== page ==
Marble Madness (U)
Marble Madness Screen Shot

No, it was not because I liked to lose or “die”, but knowing where the boundary was would allow for increased game performance.

Personalized insights From GALLUP:  Learner

“Instinctively, you enjoy examining books, journals, documents, artifacts, or data. They broaden your knowledge and allow you to acquire new skills. Firsthand experiments and personal experiences contribute mightily to your qualifications and credibility as an expert and specialist. It’s very likely that you thirst for new ideas and knowledge. Often you lose yourself in a book. You pore over the ideas contained on its pages for long stretches of time. Why? You want to absorb as much information as you can. Driven by your talents, you value education and scholarship at any level and at any age. Your thirst for knowledge causes you to explore many topics of study or specialize in one particular subject. You thoroughly enjoy opportunities to acquire additional information, skills, and experiences. Chances are good that you long to gather information about individuals. Your “need to know” is rarely satisfied. The more facts you gather, the easier it is for you to understand the person’s unique strengths, limitations, interests, likes, dislikes, or goals. Unquestionably, you study human beings one by one. Your ongoing observations of selected individuals probably provide you with interesting insights into human nature. By nature, you yearn to know a lot. It makes little sense to you to skim through a book and read only the highlights. You delve more deeply into intriguing subjects than most people do. You love to gather all kinds of information. This explains why you take time to grasp ideas that appear in print.”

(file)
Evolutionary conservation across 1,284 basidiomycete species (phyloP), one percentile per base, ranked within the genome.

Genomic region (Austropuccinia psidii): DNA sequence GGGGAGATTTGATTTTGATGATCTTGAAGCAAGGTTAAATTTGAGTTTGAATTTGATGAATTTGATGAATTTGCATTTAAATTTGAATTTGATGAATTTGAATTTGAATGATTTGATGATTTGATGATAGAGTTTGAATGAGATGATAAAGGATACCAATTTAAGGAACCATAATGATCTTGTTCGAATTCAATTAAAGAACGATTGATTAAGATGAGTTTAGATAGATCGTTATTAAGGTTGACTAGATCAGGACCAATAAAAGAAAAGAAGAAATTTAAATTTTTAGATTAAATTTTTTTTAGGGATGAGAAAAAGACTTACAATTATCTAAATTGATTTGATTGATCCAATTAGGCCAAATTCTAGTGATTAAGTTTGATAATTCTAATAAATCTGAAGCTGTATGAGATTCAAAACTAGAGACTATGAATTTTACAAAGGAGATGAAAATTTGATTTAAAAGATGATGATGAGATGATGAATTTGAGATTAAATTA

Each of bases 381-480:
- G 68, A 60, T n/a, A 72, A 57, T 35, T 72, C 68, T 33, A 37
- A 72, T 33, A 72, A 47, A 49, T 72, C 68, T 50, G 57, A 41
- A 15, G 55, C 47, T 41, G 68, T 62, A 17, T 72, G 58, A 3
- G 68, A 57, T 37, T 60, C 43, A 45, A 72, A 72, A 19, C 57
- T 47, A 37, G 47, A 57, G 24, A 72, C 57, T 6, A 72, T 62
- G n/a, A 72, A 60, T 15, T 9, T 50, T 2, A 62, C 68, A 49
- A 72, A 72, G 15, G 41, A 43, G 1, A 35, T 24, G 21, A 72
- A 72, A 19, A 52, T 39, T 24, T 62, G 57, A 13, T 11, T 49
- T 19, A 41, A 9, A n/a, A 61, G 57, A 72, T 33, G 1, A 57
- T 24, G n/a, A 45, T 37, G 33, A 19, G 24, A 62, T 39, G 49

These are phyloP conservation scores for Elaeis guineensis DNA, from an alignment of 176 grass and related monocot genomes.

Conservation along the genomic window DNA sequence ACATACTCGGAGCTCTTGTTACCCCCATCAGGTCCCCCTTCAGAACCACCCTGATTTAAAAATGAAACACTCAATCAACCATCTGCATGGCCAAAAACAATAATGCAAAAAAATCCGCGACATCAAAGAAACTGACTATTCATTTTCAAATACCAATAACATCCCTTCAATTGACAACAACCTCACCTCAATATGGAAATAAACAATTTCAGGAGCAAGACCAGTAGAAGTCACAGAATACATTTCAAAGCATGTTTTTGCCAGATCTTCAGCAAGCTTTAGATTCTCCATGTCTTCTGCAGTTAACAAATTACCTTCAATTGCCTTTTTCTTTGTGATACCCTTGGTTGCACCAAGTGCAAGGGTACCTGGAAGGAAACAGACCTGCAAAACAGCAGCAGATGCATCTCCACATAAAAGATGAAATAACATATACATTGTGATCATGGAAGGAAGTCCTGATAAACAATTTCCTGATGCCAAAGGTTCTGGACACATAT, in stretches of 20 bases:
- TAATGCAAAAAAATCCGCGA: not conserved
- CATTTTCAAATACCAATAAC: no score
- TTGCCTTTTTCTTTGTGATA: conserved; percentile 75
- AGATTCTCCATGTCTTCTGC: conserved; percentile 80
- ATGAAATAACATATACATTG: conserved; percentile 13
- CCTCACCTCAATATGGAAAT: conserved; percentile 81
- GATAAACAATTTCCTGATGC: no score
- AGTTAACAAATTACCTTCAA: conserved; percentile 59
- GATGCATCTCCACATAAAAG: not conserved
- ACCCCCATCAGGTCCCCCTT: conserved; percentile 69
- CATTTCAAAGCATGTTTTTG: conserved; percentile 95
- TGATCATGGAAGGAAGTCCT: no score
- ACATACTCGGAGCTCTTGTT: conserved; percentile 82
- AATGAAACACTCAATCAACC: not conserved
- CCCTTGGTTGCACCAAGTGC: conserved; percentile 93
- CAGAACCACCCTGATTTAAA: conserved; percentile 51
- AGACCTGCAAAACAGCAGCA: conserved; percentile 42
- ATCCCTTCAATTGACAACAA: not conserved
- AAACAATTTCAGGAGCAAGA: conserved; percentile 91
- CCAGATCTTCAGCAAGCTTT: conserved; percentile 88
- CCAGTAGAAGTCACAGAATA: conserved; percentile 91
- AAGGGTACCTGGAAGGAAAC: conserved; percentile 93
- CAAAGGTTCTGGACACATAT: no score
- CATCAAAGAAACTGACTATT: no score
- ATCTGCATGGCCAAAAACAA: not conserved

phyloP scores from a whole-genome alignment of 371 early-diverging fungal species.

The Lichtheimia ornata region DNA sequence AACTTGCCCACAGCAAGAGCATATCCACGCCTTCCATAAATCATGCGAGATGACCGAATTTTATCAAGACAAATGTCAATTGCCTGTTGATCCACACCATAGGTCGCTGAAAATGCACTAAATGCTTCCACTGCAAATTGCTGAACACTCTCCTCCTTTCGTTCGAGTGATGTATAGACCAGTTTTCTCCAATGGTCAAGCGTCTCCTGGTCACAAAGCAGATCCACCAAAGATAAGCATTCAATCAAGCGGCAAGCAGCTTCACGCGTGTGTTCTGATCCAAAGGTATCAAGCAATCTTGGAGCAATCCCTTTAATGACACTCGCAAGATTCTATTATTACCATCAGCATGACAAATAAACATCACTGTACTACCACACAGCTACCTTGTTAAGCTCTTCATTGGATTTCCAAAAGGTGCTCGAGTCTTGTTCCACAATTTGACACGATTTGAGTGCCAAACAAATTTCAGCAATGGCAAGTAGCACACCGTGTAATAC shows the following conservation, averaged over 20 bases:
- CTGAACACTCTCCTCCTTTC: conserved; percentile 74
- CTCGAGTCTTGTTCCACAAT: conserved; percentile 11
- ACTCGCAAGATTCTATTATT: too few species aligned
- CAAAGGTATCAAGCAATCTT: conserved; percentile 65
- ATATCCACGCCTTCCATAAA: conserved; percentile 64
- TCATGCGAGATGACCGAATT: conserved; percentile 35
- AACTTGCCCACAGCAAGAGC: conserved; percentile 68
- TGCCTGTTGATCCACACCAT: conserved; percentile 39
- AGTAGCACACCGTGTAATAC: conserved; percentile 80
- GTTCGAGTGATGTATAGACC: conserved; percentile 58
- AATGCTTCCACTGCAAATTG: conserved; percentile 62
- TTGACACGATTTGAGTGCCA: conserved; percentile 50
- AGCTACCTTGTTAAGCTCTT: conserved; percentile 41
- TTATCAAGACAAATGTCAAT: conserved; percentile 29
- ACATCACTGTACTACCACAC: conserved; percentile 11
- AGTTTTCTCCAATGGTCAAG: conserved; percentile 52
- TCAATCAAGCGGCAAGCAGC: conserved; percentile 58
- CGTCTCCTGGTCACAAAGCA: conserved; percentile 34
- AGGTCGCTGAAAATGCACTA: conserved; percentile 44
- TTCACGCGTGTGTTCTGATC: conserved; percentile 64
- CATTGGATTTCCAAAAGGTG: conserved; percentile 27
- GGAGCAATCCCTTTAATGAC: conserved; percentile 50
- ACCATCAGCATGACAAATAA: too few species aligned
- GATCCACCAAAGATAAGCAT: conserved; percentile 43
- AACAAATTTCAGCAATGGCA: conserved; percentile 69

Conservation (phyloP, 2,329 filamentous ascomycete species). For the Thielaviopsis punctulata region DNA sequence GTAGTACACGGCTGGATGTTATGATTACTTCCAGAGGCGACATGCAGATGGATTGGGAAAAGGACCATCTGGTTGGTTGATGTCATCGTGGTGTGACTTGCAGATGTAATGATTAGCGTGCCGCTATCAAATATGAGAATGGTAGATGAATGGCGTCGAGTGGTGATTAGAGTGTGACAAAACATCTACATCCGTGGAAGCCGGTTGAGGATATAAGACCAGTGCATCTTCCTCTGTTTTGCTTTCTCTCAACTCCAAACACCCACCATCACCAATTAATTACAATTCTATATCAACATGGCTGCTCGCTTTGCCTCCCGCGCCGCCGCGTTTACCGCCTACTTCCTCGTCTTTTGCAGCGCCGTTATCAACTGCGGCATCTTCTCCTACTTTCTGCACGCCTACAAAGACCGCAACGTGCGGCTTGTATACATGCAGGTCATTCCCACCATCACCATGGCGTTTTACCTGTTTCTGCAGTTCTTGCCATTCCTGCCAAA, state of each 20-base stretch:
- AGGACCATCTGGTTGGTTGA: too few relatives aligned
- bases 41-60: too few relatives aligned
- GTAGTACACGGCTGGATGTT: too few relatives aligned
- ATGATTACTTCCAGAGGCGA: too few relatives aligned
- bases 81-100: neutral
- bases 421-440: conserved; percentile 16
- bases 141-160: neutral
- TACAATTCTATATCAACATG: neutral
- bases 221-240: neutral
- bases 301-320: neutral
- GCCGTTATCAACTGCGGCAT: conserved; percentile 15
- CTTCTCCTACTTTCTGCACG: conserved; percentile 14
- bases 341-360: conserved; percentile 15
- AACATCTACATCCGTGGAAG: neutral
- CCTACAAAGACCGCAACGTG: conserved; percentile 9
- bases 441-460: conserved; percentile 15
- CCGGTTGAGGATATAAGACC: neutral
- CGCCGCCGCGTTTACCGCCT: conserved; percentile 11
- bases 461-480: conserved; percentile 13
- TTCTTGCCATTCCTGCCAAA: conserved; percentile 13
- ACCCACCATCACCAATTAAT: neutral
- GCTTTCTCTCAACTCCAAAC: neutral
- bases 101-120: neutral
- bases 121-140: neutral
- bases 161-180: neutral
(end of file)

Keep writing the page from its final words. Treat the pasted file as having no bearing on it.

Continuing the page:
GALLUPs insights are generally fitting, except the bit about skimming a book to read the highlights. Some books are only worth skimming, although I prefer the term “inspectional reading” used by Adler in his book, How to Read a Book.  First, a book should be inspectionally read, and then if warranted it can be given an in-depth analytical reading!

Take a look at my post about my study process for more on this strength.

Dating My Wife

I love being married and now it’s easier than it is challenging. This was not always the case. After five years of marriage (year 2003), we had gone through some rough times in our relationship, and to repair it we decided we needed to spend more enjoyable time together. My wife and I had common convictions and some similar interests, but significantly different personalities. There are many personality theories and general counseling advice, that suggest we are incompatible and the odds are against us making it work.

Both of us believe in eternal marriage.

Now, twelve years later we enjoy a rock solid relationship. A critical element in our success is continuing to date. There are several activities we have rekindled and allow for renewing of our relationship.

Shows/Videos, this one is easy and low-cost for us, we started renting TV series and watching them together each evening. At first we went a little crazy on this and would get through a whole season in a week. The key is watching something we both enjoy. I cannot tolerate watching television with commercial interruptions and dislike watching one episode per week, so we wait for a whole season to release on disk and watch it that way. We both enjoy Science Fiction, Fantasy, Law, Spy and Crime (some) genre and we stick, for the most part, to those types of shows. If either of us is uncomfortable with the violence, language or general feel we’ll move onto something else.

We have also found common ground in books, discussion around our shared interests, vacations, and dining out. Most of the time we don’t read the same books, she reads interesting fiction and tells me about the story; I read educational non-fiction and share my discoveries and insights. We like to discuss what we read, watch and experience. We discuss while walking and eating out. Our vacations include walking, exploration and discussion.

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Walking Past Saint George LDS Temple
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Walking up Cedar City Canyon

Sometimes we just have fun being silly!Moroni dating wife 3OQDiG8QV-yZDCRRFkfGTnpJ0rF2pS5vU_FnBW-bjx0=w694-h921-no

Creating a beautiful relationship requires nurturing the relationship, it requires making the choice to put in the time necessary. We all must find what will stack the odds in our favor and then make those actions a priority!